This page provides the key documents, video and links in the Countering Islamophobic Narratives project (CIK) that was undertaken in 2017 – 2018.
The author of research on Germany was Dr Luis Manuel Hernandez Aguilar*. Watch the research author Dr Luis Manuel Hernandez Aguilar present their findings at the European Parliament in September 2018.
Workstream 1 looked at the Ten Dominant Narratives of Islamophobia in Germany, looking at the historical and contemporary roots of anti-Muslim thinking, policy and practice in the national context.
In Germany, racism, and islamophobia as a form of racism, has politically and academically remained a highly controversial topic, more often than not treated as a taboo (Terkessidis 2004). While the acknowledgment of anti-Semitism and the guilt surrounding the atrocities perpetuated during the Second World War became prominent topics of national debate and national identity, racism— discursively detached from anti-Semitism—ideologically became a remnant of a distant past, allegedly, isolated in small fringes of society, i.e. neo Nazis groups in East Germany at best or inexistent at worst.
Download it here [46 pages].
Read a short commentary and summary on those findings [external link] – Germany, We Need to Talk about Islamophobia
Workstream 2 looked at the Ten Dominant Counter-Narratives of Islamophobia in Germany, based on interviews with practitioners, lawyers, academics, political actors, NGOs, journalists and others.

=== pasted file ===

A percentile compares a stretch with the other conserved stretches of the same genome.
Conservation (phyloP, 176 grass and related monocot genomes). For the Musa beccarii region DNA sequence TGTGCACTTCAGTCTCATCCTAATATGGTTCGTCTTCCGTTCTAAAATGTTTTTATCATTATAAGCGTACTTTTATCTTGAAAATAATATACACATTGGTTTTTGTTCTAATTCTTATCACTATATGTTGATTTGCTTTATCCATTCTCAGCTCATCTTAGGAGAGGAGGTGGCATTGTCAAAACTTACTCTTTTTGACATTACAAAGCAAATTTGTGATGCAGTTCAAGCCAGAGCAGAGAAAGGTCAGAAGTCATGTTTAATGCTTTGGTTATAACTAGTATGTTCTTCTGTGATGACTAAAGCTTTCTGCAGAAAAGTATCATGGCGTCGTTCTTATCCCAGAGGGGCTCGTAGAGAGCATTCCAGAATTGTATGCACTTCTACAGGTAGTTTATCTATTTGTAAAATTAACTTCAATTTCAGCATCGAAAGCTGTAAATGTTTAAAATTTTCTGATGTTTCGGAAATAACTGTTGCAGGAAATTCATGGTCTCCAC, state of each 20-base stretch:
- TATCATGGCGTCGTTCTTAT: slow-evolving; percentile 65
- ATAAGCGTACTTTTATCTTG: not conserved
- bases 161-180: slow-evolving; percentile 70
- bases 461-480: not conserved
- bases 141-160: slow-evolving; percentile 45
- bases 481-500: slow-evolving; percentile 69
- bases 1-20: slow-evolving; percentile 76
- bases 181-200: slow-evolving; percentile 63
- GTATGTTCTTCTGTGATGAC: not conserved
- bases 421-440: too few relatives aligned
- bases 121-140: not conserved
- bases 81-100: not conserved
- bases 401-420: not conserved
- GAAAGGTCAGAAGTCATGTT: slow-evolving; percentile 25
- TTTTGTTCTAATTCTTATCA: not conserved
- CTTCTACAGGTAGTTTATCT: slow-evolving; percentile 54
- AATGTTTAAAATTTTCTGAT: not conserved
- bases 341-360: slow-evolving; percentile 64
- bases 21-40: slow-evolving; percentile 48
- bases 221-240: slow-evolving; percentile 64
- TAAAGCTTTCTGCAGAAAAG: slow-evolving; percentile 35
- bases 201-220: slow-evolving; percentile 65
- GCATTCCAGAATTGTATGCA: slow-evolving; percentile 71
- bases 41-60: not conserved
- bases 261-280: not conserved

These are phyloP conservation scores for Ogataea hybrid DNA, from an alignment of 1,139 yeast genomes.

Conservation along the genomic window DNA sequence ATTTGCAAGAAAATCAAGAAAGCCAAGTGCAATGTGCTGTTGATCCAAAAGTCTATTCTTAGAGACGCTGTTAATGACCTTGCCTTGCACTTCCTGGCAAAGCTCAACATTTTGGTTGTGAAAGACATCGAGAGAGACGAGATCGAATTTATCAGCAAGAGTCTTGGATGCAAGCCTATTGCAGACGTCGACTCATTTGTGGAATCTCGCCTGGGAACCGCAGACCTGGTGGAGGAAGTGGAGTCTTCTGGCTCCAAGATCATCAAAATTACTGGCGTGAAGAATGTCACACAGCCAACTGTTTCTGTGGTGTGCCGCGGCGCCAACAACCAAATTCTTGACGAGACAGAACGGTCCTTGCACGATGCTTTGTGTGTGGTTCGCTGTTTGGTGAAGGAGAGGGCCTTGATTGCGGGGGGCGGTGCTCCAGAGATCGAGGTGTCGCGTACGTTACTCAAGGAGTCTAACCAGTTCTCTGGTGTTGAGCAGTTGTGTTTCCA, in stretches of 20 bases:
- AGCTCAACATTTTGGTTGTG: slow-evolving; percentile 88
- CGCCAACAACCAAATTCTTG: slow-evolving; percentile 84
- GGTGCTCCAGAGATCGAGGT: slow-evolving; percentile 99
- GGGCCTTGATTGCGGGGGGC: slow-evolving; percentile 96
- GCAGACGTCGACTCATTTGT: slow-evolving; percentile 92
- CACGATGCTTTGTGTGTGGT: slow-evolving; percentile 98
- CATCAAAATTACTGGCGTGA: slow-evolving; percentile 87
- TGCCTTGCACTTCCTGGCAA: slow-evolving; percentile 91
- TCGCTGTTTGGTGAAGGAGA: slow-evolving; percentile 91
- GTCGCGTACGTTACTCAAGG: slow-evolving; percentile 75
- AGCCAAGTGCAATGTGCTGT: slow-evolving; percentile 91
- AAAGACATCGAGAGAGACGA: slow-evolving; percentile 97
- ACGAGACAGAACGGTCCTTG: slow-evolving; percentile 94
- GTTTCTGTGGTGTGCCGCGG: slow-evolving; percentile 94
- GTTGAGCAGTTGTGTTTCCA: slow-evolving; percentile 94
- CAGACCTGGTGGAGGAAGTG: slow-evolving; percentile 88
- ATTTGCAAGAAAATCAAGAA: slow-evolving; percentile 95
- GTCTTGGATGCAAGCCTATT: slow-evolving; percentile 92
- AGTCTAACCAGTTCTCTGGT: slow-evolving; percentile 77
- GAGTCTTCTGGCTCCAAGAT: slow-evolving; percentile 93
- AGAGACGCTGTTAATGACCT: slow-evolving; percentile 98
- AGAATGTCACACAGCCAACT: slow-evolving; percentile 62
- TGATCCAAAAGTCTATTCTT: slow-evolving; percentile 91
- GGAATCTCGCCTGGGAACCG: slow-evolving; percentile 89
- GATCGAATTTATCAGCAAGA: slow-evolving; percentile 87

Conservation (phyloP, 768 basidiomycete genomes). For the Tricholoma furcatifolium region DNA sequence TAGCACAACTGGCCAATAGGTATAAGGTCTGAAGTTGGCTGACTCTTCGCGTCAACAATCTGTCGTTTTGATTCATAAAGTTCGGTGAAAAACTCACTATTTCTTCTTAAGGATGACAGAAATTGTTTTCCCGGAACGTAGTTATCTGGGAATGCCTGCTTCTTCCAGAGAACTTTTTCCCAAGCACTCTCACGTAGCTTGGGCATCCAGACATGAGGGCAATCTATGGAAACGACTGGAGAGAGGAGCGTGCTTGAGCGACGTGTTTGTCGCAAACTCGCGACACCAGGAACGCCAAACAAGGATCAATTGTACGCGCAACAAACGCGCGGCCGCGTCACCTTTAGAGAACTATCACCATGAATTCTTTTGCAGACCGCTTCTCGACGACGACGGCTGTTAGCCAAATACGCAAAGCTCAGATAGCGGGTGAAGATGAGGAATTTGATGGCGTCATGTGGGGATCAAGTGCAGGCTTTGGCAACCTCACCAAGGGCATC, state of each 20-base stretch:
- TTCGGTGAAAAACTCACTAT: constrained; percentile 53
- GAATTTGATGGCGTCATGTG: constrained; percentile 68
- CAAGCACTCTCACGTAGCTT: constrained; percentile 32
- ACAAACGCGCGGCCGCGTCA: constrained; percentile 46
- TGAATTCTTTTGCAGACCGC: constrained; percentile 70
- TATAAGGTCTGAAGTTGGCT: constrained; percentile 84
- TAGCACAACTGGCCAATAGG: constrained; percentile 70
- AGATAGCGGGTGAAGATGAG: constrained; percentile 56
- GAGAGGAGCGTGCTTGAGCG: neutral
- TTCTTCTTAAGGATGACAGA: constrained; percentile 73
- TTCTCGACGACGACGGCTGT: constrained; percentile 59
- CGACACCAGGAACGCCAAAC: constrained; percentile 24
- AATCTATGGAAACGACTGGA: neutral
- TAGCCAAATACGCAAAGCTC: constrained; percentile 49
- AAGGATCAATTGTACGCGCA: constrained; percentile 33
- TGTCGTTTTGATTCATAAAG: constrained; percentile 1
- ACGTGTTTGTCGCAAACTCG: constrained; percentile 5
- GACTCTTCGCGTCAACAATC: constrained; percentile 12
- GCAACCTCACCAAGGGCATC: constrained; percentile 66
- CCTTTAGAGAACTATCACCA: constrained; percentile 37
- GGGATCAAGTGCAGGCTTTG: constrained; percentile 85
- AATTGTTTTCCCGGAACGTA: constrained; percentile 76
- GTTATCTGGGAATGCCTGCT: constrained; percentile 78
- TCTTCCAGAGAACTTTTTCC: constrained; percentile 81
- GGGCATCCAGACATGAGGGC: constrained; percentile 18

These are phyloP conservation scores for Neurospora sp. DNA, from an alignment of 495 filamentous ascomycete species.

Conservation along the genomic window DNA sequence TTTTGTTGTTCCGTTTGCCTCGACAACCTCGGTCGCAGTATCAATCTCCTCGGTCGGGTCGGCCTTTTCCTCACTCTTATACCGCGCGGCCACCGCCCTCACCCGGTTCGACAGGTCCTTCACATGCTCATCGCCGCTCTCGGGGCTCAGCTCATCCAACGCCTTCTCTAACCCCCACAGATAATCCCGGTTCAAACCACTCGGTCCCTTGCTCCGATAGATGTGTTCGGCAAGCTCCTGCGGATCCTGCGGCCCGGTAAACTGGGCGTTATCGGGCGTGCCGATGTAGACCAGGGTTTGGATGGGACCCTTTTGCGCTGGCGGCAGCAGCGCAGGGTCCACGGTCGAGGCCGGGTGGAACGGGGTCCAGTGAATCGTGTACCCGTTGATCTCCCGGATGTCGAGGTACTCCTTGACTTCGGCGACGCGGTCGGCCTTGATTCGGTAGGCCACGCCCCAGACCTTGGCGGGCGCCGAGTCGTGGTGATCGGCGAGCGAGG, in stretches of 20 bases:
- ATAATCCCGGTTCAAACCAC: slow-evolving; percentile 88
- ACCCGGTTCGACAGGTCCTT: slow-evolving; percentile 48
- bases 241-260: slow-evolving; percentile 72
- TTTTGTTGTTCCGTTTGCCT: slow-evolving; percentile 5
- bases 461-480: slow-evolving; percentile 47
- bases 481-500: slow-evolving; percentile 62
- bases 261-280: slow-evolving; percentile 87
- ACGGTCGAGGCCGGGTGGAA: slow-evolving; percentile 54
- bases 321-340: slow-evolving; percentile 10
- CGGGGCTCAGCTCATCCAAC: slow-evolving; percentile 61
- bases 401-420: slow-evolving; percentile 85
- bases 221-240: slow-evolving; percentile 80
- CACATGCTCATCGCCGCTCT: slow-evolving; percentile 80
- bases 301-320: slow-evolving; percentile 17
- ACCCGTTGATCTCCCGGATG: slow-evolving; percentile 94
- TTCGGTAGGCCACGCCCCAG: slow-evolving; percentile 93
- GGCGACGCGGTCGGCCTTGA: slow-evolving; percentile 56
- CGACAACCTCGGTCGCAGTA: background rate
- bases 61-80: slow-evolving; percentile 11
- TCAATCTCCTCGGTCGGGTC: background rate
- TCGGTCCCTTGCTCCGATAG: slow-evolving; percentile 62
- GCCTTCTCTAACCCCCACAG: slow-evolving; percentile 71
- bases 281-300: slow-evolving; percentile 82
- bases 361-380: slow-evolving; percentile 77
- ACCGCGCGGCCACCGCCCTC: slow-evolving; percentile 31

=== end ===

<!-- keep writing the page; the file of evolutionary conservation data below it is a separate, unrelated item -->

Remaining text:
Before continuing with this outline is important to highlight the sociopolitical context in which the research took place, in particular the looming presence of Islamophobia as one the most significant political currencies to achieve political “success” in electoral processes, something that each one of my interlocutors worryingly voiced. I am referring to the rise of the far-right Islamophobic, anti-refugee political party Alternative for Germany (Alternative für Deutschland, AFD). Germany held Federal elections on September 2017; I conducted almost all of the interviews (see below) informing this report between May and September, precisely at the peak of the political campaigns. The AFD, its hateful and Islamophobic political platform, and overall envisioning its success in the elections deeply shaped not only the conversions I had, but also preoccupied my interlocutors in regard to the prospect of escalating waves of violence and discrimination, funds being cancelled, or a backlash against their projects and initiatives.
Download it here [72 pages].
Read a short commentary and summary on those findings here [external link] – Denying Islamophobia Won’t Make it Go Away: Germany
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* All views expressed are the author’s own and cannot be attributed to IHRC or the European Commission.